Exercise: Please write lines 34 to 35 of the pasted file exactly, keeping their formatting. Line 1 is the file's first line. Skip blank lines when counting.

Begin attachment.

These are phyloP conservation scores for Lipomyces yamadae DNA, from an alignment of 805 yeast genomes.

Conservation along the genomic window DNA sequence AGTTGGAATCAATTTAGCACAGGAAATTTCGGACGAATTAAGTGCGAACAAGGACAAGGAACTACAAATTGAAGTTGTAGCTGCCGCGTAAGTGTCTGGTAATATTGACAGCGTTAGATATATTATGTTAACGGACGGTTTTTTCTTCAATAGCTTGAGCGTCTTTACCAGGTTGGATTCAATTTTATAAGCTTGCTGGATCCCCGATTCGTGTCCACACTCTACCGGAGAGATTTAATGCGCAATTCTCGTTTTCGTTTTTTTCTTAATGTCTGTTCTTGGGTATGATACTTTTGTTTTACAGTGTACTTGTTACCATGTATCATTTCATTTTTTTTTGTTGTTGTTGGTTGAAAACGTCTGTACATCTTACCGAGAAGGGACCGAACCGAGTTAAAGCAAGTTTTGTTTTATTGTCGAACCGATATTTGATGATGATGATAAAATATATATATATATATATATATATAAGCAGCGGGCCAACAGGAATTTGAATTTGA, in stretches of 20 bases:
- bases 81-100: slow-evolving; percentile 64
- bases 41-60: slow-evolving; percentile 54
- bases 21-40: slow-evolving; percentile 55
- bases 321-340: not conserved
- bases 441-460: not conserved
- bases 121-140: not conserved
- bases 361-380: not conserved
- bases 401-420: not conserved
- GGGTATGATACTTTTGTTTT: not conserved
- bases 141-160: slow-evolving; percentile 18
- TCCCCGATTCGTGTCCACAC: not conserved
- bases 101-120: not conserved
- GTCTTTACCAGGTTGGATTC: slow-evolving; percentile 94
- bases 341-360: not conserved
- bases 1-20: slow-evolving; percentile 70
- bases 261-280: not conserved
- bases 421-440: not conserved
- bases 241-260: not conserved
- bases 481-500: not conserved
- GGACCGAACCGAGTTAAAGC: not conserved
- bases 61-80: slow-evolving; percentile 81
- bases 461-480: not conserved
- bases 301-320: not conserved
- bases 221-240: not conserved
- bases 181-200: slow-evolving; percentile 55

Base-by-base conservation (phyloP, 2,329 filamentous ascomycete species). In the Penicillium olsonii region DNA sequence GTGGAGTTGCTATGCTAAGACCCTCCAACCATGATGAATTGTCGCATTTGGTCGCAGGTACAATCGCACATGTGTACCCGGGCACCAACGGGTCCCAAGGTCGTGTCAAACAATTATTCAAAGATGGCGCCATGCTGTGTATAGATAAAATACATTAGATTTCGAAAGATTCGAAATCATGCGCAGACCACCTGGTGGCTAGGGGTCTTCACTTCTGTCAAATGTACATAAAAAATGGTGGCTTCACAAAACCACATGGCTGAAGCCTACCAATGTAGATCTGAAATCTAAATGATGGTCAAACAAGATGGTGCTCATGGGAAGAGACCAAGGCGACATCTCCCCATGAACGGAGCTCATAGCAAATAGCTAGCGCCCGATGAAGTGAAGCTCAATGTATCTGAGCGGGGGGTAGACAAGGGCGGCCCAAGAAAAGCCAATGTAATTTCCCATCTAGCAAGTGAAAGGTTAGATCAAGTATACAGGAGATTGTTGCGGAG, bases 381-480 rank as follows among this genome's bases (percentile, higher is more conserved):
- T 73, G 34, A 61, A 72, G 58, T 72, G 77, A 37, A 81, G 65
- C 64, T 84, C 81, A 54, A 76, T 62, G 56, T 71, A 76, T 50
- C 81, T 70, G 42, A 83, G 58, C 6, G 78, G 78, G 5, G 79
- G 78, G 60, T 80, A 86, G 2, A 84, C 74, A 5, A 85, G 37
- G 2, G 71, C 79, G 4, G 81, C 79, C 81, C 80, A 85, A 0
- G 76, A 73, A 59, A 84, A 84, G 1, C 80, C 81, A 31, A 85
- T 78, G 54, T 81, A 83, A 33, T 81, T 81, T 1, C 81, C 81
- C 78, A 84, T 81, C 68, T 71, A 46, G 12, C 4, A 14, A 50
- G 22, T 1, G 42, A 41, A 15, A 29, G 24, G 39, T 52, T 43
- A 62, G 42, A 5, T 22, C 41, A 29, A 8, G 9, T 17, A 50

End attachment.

- G 76, A 73, A 59, A 84, A 84, G 1, C 80, C 81, A 31, A 85
- T 78, G 54, T 81, A 83, A 33, T 81, T 81, T 1, C 81, C 81